By: Jim Scheinberg – May 8, 2017
Drinking Water Out of the White House Fire Hose
The first days of the Trump presidency have proven to be as unconventional as the election cycle. With a flurry of Executive Orders, President Trump has rolled back regulations, challenged immigration from Middle Eastern countries, attempted the replacement of ACA (AKA Obamacare) not once but twice, and had several high profile firings – including his own new appointment to head the NSA. Controversy didn’t stop at his dizzying pace of policy objectives. Several members of the Trump camp have been alleged to confer with high ranking Russian authorities during the transition of power, lending credibility to the Democrats’ claims that the Russians intervened on Trump’s behalf to influence the 2016 election. Regardless of the actual truth behind the partisan clashes on Capitol Hill and in the media, the news cycle has been a blur. Amidst all this drama, U.S. and European stock markets have steamed ahead at a pace rivaled Washington’s. With expectations that lower taxes and pro-business reforms will lead to growth in GDP and corporate earnings, Walls Street is betting on big wins across the board. The question is, will economic realities match these lofty expectations. So far, the early results are mixed.
How the Markets Fared
The debt markets weathered the second Fed interest rate hike with little fanfare. The intermediate and long-end of the yield curve was virtually unchanged during the first quarter of the year. Yields for the 10 and 30-Year Treasury Bonds fell a few basis points, generally staying where they started in the year, close to the two and a half and three percent levels, respectively. This led to fractional gains in the high quality – intermediate end of the market, as bonds generally earned their modest coupons plus a tad of price appreciation. Credit spreads tighten further with the continued expectation of a stronger domestic (and global) economy. This benefitted the credit sensitive end of the aggregate bond market a tad, but had its most impact on the high yield sector. Junk bonds tagged on gains of nearly three percent after 2016’s impressive seventeen percent run. The U.S. Dollar gave back some of its lofty Q4 gains, which enabled the debt of developed market and emerging market bonds to outperform domestic debt indexes. Lastly, with inflation flaring up a bit in Q1, there was renewed interest in inflation protected securities, resulting in TIPS gaining modestly during the quarter.
Stocks around the globe surged ahead at the start of 2017. In the U.S., the technology sector led the way, helping the NASDAQ reach all-time highs. Large capitalization stocks gained over six percent with growth names leading the value indices by over five percentage points. This was a reversal to 2016’s ten-percentage point dominance from the value side of the spectrum. Value indices were held back during the quarter by declines in the energy sector, as oil prices faded back below the $50 a barrel mark. In fact, commodities generally declined in the first quarter, which hurt resource names in the small cap sector as well. Though small cap growth indexes advanced over five percent, the Russell 2000 Value Index was virtually unchanged during Q1. That area of the market was due for a pause after 2016’s robust 30%+ gain. Developed market international equities also saw attractive increases, with growth leading value there as well. Unlike the U.S., where large caps outperformed smaller companies, internationally, it was small stocks that saw the greatest gains. Ultimately though, it was the resurgence in the emerging markets that stole the show. Manufacturing and resource based EM equity markets generally saw double digit appreciation in the first quarter. This was despite the slight declines in commodity prices. The pull-back in the U.S. dollar added to local market appreciation to make this the best place to be so far in 2017.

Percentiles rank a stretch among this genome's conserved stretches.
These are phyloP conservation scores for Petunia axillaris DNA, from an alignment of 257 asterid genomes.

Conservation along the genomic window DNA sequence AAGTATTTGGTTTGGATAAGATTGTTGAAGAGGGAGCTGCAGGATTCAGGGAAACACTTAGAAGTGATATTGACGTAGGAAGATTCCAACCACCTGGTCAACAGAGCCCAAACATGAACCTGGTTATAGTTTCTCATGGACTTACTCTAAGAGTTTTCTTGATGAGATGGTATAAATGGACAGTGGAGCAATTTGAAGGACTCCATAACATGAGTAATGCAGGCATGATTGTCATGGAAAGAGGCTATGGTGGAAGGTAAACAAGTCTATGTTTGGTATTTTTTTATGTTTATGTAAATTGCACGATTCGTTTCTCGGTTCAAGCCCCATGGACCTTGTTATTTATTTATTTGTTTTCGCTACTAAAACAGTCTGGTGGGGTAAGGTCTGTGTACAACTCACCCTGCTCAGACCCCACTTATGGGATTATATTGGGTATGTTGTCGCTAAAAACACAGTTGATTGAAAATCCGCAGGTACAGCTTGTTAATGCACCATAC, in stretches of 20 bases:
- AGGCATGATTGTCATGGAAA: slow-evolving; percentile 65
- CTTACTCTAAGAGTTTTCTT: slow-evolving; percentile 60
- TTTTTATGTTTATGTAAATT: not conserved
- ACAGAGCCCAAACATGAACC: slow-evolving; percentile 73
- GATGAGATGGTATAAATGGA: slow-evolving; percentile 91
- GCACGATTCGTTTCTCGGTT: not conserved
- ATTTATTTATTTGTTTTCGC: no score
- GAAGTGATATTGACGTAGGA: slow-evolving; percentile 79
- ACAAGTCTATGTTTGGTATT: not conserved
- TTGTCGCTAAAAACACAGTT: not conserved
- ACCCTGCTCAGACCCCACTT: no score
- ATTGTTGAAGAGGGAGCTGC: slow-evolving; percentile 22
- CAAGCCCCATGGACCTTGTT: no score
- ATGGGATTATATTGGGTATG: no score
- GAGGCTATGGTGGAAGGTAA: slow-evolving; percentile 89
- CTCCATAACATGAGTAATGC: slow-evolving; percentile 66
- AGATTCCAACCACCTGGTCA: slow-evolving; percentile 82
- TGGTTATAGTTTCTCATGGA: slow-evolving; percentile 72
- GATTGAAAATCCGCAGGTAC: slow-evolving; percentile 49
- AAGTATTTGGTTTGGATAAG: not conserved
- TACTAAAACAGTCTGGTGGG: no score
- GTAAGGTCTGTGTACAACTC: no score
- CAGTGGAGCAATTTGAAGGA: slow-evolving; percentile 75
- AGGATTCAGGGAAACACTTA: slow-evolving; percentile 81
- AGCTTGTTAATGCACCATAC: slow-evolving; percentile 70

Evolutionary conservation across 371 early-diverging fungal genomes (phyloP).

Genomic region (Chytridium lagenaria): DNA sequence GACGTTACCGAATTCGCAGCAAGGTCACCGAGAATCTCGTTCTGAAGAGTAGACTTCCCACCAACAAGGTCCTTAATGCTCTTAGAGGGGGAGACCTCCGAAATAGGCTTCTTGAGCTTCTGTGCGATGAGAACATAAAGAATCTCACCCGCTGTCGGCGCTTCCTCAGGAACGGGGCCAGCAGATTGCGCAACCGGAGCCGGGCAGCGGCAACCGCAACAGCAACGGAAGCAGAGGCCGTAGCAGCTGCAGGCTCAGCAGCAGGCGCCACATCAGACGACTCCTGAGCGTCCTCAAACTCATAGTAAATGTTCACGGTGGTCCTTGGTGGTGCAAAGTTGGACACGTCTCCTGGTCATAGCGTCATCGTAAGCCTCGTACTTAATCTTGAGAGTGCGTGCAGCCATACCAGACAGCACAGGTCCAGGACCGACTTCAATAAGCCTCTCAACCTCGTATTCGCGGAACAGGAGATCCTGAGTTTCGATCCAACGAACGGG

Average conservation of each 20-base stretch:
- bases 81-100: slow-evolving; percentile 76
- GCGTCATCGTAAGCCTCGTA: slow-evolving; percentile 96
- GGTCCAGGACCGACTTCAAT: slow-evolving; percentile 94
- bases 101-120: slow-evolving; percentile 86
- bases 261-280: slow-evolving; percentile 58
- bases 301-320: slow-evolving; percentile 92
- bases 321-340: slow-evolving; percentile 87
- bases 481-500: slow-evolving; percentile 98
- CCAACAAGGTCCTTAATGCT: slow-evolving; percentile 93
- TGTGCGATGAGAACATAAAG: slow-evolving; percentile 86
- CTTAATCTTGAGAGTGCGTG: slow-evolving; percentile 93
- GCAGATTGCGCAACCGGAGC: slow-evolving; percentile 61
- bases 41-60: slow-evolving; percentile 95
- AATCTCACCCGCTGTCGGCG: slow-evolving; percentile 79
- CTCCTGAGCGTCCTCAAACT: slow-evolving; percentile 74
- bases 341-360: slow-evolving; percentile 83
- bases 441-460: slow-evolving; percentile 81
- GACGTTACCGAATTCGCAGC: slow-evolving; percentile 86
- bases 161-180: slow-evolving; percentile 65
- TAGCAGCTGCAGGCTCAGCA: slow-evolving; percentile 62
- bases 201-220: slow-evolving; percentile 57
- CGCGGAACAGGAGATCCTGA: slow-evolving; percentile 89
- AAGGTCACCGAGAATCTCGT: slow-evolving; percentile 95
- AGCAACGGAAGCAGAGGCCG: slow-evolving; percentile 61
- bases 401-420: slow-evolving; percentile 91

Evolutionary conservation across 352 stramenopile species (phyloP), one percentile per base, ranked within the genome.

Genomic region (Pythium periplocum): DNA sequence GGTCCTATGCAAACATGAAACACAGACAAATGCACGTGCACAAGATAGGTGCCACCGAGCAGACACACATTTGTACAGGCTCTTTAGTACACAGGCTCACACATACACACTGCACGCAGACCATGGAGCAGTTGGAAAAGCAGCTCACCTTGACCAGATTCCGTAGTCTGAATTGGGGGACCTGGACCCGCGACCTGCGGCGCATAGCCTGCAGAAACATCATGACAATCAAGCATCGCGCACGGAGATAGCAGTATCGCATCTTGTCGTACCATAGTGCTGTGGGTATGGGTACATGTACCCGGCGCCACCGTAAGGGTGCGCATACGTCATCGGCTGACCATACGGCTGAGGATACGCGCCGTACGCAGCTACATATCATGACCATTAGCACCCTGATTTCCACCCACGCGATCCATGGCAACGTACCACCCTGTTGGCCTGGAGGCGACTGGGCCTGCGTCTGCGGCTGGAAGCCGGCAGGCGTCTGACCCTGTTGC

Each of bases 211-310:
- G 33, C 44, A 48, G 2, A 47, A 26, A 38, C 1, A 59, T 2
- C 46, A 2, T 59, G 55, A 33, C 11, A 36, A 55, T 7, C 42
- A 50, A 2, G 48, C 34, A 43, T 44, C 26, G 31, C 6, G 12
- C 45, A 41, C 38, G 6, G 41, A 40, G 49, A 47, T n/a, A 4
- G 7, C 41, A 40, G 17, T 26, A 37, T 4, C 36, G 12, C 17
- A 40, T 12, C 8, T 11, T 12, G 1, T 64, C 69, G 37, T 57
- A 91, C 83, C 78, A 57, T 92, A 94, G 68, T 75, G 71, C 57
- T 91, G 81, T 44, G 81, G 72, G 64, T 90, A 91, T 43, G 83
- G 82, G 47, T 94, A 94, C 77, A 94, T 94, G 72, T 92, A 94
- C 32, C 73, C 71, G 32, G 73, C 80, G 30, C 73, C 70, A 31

There is little doubt that a global economic resurgence is afoot. Europe is showing more promise than many had expected, as GDPs rise and unemployment falls. With all of last year’s hubbub over BREXIT, the EU economy may be the biggest surprise of 2017. Here at home, regardless of how the plethora of changes spewing out of Washington play out, our economy is on solid footing. With a strong labor market, growing home values, and potential tax cuts on the horizon, consumer and business optimism is likely to continue. It is highly doubtful that economic conditions will falter in the coming months. What lies ahead in the later years of a Trump Presidency may be another story. Recent saber rattling with North Korea may foreshadow a bold and potentially reckless foreign policy style that could come at a cost. If the pre and post-election promises of border taxes take form and lead to trade wars, our young global economic renaissance may be in jeopardy. You simply can’t discount the possibility of conflict. If clashes break out, be they financial or military, we may need that White House fire hose we’ve all been drinking out of to douse the flames.